“We loved your mom’s letters!” I hear this from people all the time. “She wrote the most interesting letters, all about your life out there in the wilderness and all the things that happened. We’d read them over and over, sometimes out loud and feel like we were along for the adventure. We really felt like you guys were on the edge of nowhere and that supplies were really short by the way your mom used every bare space, writing in the margins, across the top. We had to turn the paper as we read it. We loved it and couldn’t wait for the next installment!”
Another person said it was “Reality TV before that was a thing.”
I had that same thought when I was reading a book of letters written by Emily McCorkle Fitzgerald, an Army doctor’s wife who lived in Sitka in the 1870s — long before there was television, let alone Reality TV.
She writes to her mother: “I wish you could be here with us. I know you would enjoy it and be charmed with Sitka. I said to Doctor a little while ago how I wished you could just look in on us this evening and see how cozy and comfortable we are. Bess is asleep in the next room with the door open so I can hear if she even moves. I am writing at the sitting room table and Doctor is enjoying the papers you sent us.”
She describes in delightful detail outings her little family takes in exploring 19th century Sitka; and beyond it the wilderness shores.
This idyll in the former capital of Russian America is undermined, as any good Reality TV show would be, by a character who brings nothing but chaos, a young girl Emily took on to help with the chores and take care of the baby. Mary is the girl’s name.
“Mary is the most terrible child I ever had anything to do with. She will be the death of me yet. She has such an ugly disposition, gets so angry if we speak to her…. She thinks she knows everything, and when I insist upon certain things being done my way instead of hers, she gets cross as can be and is cross at everybody and everything.”
There are quirky daily events, such as when the doctor helps himself to Emily’s expensive soap to buy a snipe off a Tlingit woman in order to stuff it. Then there’s the frightening time when Emily nearly dies in childbirth and the doctor takes over writing the letters to keep Emily’s mother informed of her progress.
He includes in his letters some local news, describing a “pow-wow going on at the Indian village between these Indians and a neighboring tribe” to settle a difference. He says that the Sitka Tlingits, while out hunting recently, shot and killed a woman of a neighboring tribe, mistaking her for a seal as she was swimming. “Her friends have now come down in force to demand satisfaction which they are to have either in ‘blankets or blood.’” War, he reports, could well be the result.
Once Emily returns to health she notices how often Bess gets hurt by Mary’s rough play and how Mary never seems to feel remorse or concern for the sometimes serious accidents. On top of worry about Mary’s behavior at home, Emily is concerned about what she gets up to in town.
“I don’t believe her mother has any idea how much she knows about men and such things,” Emily writes, dipping the pen into the inkwell repeatedly, obviously needing to vent. “She is no child in her knowledge and worries me most to death. … She thinks she is charming and noticed by all the men when she goes out anywhere. If I make her wear her old waterproof in the mornings, she almost cries and certainly is cross. … The other day she put on her best plaid dress, and when I inquired why, she said there were ‘so many soldiers over there.’”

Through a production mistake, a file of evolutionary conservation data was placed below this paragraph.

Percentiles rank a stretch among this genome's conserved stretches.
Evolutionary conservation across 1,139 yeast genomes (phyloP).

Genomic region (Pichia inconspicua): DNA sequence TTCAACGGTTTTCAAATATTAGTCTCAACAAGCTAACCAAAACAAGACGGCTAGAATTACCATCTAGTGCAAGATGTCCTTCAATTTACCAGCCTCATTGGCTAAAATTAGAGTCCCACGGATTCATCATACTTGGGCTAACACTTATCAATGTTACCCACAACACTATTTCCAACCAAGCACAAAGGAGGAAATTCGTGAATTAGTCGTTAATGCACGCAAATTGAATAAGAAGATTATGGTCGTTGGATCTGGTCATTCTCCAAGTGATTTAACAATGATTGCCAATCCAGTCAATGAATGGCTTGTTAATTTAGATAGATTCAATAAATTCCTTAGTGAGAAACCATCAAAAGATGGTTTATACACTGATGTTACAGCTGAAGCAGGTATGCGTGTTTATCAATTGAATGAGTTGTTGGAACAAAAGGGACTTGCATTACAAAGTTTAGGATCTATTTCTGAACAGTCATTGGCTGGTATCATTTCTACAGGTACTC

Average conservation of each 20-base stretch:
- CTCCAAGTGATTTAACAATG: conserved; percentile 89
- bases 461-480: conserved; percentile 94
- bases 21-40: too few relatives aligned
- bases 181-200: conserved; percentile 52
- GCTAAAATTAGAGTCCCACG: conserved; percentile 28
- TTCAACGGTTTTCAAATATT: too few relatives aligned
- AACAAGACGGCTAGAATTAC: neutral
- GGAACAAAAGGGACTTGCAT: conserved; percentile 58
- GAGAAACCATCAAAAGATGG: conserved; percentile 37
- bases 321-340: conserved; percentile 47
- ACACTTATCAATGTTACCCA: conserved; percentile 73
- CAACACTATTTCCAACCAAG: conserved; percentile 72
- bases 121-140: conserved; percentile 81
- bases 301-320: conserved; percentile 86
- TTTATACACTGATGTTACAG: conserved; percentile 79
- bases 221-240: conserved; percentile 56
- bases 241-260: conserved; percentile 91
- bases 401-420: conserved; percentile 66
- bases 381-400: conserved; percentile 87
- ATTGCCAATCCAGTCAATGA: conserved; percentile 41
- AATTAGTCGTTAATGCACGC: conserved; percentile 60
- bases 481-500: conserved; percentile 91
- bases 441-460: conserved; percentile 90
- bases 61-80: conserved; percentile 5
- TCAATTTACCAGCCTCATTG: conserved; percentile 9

Emily continues at another time: “I am always in terror for fear she will do something that will ruin her … she does try in this silly, giddy way of hers to attract the men’s attention. She calls them by their names and throws things at them and stops them. Doctor has told her so many times that these men would take all she says and does to them as encouragement to get her into trouble, but Mary knows more than anybody else.”
There’s an incident where a drunken soldier follows up on Mary’s advances and attempts to assault her in Emily’s kitchen. The doctor comes in and is furious. He has the soldier brought up on charges, but Mary, on the other hand, “thought it was all in fun, for she said she could take care of herself, wasn’t afraid of men, etc.”
Mary, it is later discovered, has been sneaking out of the house at night to visit the soldiers and other men in town and winds up with a disease. She’s completely unconcerned about it, or about the possibility of becoming pregnant. After she leaves the doctor’s employ, Emily writes about meeting Mary one last time and is fairly certain that Mary has quite happily become a lady of the night.
In another episode, the doctor nearly dies in a storm during an expedition to Mount Edgecumbe. Emily realizes what it would be like for her with two small children to be a widow in that far off land in that time period, thrown back on her own resources.
She describes many local Tlingit events, tragic and otherwise, but of course in the bigoted language of her time. As readers, we really get the sense of how alien the Native world is to her, a woman born and raised in a more “refined” place. “Everything is so different from what we are accustomed to in the East,” she writes.
I imagine that her family back East treasure her letters and re-read them just as family and friends read my mom’s letters, enjoying Reality TV before there was such a thing.
• Alaska For Read columnist Tara Neilson lives in the wilderness in a floathouse near Meyers Chuck. She blogs at www.alaskaforreal.com.